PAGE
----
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    Child Find:

    Our obligation to locate, evaluate, and identify children with disabilities under Section 504 and IDEA.

     Video Link: Child Find Obligation Overview

     Child Find Under Section 504



    A school shall annually “undertake to identify and locate every qualified handicapped person residing in the recipient's jurisdiction” and evaluate “persons who, because of handicap, need or are believed to need special education* or related services.” 34 C.F.R. §§ 104.32 and 104.35(b) 

    * Most students who require special education will be evaluated and served under IDEA, through the IEP process. 

    A school must evaluate a student if it has reason to suspect or is otherwise notified that a student: 

    1. Has a disability; AND

    2. Needs special education OR related aids or services as a result of that disability. 


     Child Find Under IDEA



    A school “shall develop and implement procedures for locating, identifying and evaluating all children ages [3] to 21 who may have a disability and . . . are eligible for special education services under IDEA . . . even though such children are advancing from grade to grade.” ECEA Rule 4.02(1)(a).

    A school has an affirmative obligation to evaluate a child where there is reason to suspect

    1. A qualifying IDEA disability; AND

    2. A need for special education and related services.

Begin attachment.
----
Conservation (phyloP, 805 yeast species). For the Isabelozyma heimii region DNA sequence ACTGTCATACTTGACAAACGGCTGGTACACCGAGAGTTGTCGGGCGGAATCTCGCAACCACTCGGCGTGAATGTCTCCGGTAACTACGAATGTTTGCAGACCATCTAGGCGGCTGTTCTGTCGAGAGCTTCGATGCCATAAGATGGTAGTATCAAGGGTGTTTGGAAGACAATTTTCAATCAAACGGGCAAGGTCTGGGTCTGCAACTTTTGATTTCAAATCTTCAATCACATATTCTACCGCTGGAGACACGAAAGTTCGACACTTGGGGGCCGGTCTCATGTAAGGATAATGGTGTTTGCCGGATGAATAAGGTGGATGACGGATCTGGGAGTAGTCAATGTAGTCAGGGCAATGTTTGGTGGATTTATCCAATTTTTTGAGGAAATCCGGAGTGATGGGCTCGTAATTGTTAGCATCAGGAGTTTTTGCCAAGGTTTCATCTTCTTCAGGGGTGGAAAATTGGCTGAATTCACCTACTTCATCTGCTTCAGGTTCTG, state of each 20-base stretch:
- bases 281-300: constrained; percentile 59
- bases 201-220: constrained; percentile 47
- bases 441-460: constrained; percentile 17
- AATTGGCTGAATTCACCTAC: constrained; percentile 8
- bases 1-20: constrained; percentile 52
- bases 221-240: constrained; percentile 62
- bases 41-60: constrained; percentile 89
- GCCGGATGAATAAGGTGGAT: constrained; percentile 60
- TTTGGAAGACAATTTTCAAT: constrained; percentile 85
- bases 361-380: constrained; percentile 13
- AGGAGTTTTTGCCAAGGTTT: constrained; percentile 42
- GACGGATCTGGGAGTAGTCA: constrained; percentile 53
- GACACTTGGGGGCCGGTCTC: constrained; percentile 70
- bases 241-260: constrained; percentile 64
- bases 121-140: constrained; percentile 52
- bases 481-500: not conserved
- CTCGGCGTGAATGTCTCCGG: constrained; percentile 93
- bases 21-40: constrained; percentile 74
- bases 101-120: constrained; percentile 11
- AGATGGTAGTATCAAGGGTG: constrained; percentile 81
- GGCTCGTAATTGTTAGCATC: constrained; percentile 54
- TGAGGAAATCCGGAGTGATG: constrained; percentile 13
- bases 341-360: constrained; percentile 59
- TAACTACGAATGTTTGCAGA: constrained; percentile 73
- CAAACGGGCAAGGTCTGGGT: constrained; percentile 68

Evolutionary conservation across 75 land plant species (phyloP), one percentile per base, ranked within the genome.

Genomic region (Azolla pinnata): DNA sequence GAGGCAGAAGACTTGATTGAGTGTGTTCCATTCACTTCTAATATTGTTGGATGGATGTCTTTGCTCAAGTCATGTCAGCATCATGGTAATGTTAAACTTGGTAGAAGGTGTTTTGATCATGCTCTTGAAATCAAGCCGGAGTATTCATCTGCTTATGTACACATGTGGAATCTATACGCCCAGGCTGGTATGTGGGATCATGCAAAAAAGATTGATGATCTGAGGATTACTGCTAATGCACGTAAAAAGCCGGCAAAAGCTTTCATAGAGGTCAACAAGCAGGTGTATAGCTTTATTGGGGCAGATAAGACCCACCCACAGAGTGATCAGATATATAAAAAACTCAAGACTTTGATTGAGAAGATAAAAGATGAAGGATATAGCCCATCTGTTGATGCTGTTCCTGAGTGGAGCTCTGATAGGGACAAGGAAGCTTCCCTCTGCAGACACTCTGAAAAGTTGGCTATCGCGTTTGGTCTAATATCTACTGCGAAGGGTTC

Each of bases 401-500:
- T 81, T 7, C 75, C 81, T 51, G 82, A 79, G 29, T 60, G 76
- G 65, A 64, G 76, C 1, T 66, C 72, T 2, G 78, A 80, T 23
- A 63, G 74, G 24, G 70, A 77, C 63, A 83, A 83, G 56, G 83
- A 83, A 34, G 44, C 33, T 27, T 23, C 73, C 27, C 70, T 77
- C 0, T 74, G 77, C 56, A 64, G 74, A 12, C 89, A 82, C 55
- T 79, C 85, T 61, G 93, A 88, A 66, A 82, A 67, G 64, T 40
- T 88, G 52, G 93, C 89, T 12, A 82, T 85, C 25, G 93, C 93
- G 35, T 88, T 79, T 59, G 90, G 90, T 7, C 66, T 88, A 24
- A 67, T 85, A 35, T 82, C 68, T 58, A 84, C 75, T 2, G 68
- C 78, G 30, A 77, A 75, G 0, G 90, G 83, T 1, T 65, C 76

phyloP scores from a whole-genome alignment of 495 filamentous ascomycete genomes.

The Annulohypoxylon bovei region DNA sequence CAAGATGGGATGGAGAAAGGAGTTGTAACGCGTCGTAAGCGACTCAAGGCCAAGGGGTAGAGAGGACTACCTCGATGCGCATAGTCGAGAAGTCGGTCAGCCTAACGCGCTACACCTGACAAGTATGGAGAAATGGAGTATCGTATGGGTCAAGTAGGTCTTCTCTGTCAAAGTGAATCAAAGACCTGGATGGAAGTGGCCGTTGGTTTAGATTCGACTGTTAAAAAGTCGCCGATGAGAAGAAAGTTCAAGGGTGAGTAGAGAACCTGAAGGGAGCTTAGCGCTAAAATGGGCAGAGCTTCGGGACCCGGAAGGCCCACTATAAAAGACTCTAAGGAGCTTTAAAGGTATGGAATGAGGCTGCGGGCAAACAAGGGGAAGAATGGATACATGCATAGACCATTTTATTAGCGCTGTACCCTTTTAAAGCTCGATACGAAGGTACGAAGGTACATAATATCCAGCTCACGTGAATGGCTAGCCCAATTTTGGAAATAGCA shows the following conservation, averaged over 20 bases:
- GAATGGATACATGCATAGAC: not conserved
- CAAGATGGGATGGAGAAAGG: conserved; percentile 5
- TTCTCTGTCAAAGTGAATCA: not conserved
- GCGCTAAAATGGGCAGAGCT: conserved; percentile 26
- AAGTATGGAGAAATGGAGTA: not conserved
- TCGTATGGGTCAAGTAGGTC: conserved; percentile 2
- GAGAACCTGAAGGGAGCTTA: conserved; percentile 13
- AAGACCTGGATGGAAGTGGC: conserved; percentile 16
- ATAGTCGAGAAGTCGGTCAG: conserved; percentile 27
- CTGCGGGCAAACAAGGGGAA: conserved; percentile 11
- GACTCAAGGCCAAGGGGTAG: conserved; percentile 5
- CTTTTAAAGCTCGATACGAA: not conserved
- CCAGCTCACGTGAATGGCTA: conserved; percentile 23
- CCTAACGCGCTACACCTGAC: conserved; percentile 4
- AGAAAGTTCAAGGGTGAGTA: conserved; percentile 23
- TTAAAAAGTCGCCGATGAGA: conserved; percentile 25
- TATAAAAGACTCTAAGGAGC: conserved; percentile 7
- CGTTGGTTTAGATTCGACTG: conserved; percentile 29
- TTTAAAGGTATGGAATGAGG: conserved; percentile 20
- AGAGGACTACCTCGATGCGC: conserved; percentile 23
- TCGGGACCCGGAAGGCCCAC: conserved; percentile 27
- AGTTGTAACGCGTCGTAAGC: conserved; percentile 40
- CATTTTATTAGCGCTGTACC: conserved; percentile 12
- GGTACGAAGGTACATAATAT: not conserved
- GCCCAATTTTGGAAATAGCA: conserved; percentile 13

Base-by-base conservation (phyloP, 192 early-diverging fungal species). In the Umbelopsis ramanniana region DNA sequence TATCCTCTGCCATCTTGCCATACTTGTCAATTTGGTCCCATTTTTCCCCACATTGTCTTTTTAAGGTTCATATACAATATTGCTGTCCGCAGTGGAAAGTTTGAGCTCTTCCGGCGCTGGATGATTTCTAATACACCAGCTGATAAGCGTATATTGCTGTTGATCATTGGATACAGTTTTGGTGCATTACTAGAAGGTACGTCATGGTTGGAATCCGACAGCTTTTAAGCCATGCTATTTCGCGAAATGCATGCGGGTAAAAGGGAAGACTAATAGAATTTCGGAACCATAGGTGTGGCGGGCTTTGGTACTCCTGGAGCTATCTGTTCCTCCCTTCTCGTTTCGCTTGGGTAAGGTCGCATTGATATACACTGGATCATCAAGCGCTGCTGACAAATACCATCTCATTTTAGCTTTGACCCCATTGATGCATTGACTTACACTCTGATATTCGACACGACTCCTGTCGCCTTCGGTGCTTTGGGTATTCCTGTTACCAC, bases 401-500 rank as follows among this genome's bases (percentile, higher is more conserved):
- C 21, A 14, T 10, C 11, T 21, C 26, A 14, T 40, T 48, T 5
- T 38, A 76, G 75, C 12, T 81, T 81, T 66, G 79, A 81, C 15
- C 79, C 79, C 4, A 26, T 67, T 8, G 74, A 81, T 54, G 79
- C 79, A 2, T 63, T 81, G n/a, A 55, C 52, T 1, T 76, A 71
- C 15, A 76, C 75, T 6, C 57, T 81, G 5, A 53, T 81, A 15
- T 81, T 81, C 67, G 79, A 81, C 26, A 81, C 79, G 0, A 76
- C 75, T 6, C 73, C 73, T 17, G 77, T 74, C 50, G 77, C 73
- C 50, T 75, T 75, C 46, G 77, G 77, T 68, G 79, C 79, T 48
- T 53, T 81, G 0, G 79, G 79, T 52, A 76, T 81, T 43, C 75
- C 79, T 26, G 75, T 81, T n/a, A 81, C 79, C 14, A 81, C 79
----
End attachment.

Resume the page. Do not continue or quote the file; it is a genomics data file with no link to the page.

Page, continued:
Considerations for Section 504 & IDEA

    • A school may have a Child Find obligation under either Section 504 or IDEA even if the suspected disability does not relate directly to academics. For example, a suspected medical condition, social-emotional condition, or behavioral condition may trigger the Child Find obligation, even if the student is earning passing grades or qualifies for gifted and talented programming.


    • The threshold for suspicion of a disability is relatively low; the question is not whether the child actually has a disability or qualifies for special education services, but whether the child should be referred for an evaluation.


    • Whether a school should suspect a disability depends on the information that it knows or has reason to know at a particular time


    • “Reason to believe” or a suspicion that a student may have a disability can stem from a variety of sources, like a truancy case; information from teachers, administrators, or other school personnel; discipline situations; or parent disclosure of a medical condition or request. 


    • A school’s Child Find obligation does not end for students already on Section 504 plans or IEPs. A school must evaluate a student when it has reason to suspect a new or additional disability. 


    • If you have any questions regarding your school’s Child Find obligation, consult your in-school support, such as Special Education staffing chair and 504 coordinator with any questions. If further consultation is needed, contact your Special Education Instructional Specialist and the District 504 Coordinator. In rare cases, a final decision may be needed from the Director of Special Education, in collaboration with the District 504 Compliance Officer.